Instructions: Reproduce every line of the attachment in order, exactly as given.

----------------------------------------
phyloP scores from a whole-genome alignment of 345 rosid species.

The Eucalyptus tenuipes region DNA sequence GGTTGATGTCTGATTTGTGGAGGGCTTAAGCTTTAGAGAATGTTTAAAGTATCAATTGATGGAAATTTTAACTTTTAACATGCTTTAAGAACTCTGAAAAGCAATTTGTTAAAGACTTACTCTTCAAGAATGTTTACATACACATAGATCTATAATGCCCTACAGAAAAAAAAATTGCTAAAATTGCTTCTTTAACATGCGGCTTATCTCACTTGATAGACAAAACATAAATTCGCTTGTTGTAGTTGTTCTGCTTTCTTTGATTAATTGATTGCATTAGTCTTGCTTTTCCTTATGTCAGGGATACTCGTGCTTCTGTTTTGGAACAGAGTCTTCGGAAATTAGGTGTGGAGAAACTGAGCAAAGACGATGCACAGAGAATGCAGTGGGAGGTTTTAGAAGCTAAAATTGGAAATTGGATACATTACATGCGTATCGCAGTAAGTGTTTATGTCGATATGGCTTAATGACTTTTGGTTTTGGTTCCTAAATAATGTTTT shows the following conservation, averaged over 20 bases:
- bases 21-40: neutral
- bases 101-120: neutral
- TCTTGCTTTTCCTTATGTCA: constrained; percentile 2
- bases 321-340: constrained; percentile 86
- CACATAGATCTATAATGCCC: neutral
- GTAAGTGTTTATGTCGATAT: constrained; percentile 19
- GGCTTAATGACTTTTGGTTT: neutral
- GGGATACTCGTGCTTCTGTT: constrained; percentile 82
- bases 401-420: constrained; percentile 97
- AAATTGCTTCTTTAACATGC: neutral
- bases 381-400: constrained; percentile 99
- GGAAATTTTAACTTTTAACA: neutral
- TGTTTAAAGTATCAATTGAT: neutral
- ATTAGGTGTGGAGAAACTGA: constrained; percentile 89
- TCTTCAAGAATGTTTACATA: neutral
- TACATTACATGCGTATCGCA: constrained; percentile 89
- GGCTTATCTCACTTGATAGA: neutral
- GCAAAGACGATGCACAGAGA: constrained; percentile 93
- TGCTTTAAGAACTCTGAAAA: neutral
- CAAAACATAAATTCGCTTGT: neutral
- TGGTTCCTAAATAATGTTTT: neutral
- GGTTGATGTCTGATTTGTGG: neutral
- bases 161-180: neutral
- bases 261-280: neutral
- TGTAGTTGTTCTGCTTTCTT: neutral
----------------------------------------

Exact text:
phyloP scores from a whole-genome alignment of 345 rosid species.

The Eucalyptus tenuipes region DNA sequence GGTTGATGTCTGATTTGTGGAGGGCTTAAGCTTTAGAGAATGTTTAAAGTATCAATTGATGGAAATTTTAACTTTTAACATGCTTTAAGAACTCTGAAAAGCAATTTGTTAAAGACTTACTCTTCAAGAATGTTTACATACACATAGATCTATAATGCCCTACAGAAAAAAAAATTGCTAAAATTGCTTCTTTAACATGCGGCTTATCTCACTTGATAGACAAAACATAAATTCGCTTGTTGTAGTTGTTCTGCTTTCTTTGATTAATTGATTGCATTAGTCTTGCTTTTCCTTATGTCAGGGATACTCGTGCTTCTGTTTTGGAACAGAGTCTTCGGAAATTAGGTGTGGAGAAACTGAGCAAAGACGATGCACAGAGAATGCAGTGGGAGGTTTTAGAAGCTAAAATTGGAAATTGGATACATTACATGCGTATCGCAGTAAGTGTTTATGTCGATATGGCTTAATGACTTTTGGTTTTGGTTCCTAAATAATGTTTT shows the following conservation, averaged over 20 bases:
- bases 21-40: neutral
- bases 101-120: neutral
- TCTTGCTTTTCCTTATGTCA: constrained; percentile 2
- bases 321-340: constrained; percentile 86
- CACATAGATCTATAATGCCC: neutral
- GTAAGTGTTTATGTCGATAT: constrained; percentile 19
- GGCTTAATGACTTTTGGTTT: neutral
- GGGATACTCGTGCTTCTGTT: constrained; percentile 82
- bases 401-420: constrained; percentile 97
- AAATTGCTTCTTTAACATGC: neutral
- bases 381-400: constrained; percentile 99
- GGAAATTTTAACTTTTAACA: neutral
- TGTTTAAAGTATCAATTGAT: neutral
- ATTAGGTGTGGAGAAACTGA: constrained; percentile 89
- TCTTCAAGAATGTTTACATA: neutral
- TACATTACATGCGTATCGCA: constrained; percentile 89
- GGCTTATCTCACTTGATAGA: neutral
- GCAAAGACGATGCACAGAGA: constrained; percentile 93
- TGCTTTAAGAACTCTGAAAA: neutral
- CAAAACATAAATTCGCTTGT: neutral
- TGGTTCCTAAATAATGTTTT: neutral
- GGTTGATGTCTGATTTGTGG: neutral
- bases 161-180: neutral
- bases 261-280: neutral
- TGTAGTTGTTCTGCTTTCTT: neutral